Let’s not sell Mastodon short here. The service you compare it to – Twitter – solves this problem… but only if you trust Twitter as an authority on the identity of people. Mastodon also solves the problem, but it puts the trust in a different place: domain names and account pages.
If you want to “verify” yourself on Mastodon, you can use a rel=”me” link from a page or domain you control. It looks like this:
A great thing about this form of verification is you don’t have to trust my server (and you probably shouldn’t): you can check it for yourself to ensure that the listed website really does state that this is the official Mastodon account of “me”.
You can argue this just moves the problem further down the road – instead of trusting a corporation that have shown that they’re not above selling the rights to your identity you have to trust that a website is legitimate – and you’d be right. But in my case for example you can use years of history, archive.org, cross-links etc. to verify that the domain is “me”, and from that you can confirm the legitimacy of my Mastodon account. Anybody who can spoof multiple decades of my history and maintain that lie for a decade of indepdendent web archiving probably deserves to be able to pretend to be me!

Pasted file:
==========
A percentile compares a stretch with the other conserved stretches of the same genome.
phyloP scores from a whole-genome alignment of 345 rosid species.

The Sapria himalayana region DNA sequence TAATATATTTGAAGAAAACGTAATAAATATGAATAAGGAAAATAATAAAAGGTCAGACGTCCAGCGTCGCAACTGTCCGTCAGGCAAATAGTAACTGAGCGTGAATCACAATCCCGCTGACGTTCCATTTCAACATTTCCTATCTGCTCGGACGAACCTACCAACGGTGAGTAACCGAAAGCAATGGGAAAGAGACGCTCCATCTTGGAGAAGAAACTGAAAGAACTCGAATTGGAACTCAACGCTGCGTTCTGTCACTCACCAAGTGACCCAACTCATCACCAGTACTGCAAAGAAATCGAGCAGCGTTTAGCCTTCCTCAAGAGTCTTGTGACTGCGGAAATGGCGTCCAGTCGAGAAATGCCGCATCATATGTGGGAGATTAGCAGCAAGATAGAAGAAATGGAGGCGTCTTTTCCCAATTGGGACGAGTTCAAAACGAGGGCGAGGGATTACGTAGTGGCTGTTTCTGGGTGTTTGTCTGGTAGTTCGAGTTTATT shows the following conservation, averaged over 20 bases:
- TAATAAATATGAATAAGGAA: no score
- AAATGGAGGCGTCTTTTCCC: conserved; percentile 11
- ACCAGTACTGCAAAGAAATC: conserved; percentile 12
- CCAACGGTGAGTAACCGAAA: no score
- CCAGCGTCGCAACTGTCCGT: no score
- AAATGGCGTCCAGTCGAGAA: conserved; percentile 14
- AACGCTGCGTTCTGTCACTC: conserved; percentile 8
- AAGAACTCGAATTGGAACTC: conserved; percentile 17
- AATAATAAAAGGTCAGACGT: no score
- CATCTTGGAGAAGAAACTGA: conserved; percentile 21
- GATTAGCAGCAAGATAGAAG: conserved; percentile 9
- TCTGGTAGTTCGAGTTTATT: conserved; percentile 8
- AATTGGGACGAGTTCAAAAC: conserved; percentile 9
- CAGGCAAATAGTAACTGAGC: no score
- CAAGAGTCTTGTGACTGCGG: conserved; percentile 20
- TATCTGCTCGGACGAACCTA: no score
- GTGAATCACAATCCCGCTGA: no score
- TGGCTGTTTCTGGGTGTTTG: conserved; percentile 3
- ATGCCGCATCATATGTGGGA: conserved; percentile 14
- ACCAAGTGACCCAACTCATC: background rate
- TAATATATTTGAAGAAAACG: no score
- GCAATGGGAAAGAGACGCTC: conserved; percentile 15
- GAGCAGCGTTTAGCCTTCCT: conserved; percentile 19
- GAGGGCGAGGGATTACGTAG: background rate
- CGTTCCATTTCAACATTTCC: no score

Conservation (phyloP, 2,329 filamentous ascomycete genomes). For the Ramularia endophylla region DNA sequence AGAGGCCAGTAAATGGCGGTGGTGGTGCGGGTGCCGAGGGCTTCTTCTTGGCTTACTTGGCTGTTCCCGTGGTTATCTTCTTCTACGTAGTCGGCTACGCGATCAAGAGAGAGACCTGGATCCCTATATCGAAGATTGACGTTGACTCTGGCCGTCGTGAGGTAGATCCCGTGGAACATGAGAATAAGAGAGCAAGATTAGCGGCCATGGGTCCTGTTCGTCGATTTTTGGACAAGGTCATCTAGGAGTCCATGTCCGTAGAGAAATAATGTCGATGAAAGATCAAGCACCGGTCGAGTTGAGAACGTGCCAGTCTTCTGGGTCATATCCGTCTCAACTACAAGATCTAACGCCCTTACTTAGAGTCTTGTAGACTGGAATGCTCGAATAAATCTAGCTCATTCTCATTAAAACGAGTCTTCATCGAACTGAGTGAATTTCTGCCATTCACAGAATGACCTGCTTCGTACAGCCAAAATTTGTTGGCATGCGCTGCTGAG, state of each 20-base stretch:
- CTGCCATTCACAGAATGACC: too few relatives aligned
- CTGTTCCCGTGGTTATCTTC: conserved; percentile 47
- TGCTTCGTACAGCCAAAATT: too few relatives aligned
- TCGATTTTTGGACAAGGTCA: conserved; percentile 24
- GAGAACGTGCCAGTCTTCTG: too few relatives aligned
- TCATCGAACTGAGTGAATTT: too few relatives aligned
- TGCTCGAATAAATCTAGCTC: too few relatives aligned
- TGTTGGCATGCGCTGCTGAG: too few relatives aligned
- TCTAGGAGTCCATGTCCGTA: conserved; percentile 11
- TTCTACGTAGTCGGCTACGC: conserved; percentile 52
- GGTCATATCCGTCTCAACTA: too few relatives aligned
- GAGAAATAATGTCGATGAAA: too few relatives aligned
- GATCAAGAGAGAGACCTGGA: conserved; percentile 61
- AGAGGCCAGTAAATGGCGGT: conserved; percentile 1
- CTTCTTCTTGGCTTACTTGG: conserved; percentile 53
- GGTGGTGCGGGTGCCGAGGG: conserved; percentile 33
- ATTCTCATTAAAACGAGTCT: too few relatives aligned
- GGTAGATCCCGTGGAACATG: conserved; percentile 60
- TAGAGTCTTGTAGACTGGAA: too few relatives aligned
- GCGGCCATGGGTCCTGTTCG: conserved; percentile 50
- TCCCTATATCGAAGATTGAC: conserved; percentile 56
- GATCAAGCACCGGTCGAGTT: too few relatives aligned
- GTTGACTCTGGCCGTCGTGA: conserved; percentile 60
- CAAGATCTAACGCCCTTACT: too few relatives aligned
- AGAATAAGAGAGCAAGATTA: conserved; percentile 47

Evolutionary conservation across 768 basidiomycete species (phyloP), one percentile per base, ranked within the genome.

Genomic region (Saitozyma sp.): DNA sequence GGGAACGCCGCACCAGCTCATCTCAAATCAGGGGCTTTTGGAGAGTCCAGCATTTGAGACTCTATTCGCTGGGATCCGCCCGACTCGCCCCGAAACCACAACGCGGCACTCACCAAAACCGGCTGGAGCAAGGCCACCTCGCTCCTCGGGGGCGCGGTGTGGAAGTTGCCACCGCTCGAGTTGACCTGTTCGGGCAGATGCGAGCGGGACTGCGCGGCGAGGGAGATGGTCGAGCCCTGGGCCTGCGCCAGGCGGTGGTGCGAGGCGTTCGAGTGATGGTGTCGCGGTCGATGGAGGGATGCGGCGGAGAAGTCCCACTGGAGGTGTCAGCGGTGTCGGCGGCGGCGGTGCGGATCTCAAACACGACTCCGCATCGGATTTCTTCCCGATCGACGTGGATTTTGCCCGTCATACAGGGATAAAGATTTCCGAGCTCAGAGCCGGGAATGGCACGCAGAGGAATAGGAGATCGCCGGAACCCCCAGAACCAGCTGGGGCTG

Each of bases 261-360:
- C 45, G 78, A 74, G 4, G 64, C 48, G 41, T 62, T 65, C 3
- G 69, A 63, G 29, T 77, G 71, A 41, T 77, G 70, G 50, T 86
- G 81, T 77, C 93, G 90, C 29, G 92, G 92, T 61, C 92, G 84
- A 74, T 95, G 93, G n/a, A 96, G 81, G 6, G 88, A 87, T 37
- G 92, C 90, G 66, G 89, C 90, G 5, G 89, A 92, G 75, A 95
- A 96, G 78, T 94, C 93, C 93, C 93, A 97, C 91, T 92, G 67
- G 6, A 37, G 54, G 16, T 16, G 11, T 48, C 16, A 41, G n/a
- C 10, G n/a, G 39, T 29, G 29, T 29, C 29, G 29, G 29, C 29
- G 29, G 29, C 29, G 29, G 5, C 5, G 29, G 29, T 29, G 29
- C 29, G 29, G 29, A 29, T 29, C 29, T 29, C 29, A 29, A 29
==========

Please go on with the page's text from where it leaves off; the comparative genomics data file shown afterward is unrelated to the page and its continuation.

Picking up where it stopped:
There are lots of other distributed methods too: web-of-trust systems, signed keys, even SSL certificates would be a potential solution. Looking again at my profile, you’ll see that I list the fingerprint of my GPG key, which you can compare to ones in public directories (which are co-signed by other people). This way you’d know that if you sent an encrypted DM to my Mastodon inbox it could only be decrypted if I were legitimately me. Or I could post a message signed with that key to prove my identity, insofar as my web-of-trust meets your satisfaction.
If gov.uk’s page about 10 Downing Street had profile pages for cabinet members with rel=”me” links to their social profiles I’d be more-likely to trust the legitimacy of those social profiles than I would if they had a centralised verification such as a Twitter “blue tick”.
Fediverse identify verification isn’t as hard a problem to solve as Derek implies, and indeed it’s already partially-solved. Not having a single point of authority is less convenient, sure, but it also protects you from some of the more-insidious identity problems that systems like Twitter’s have.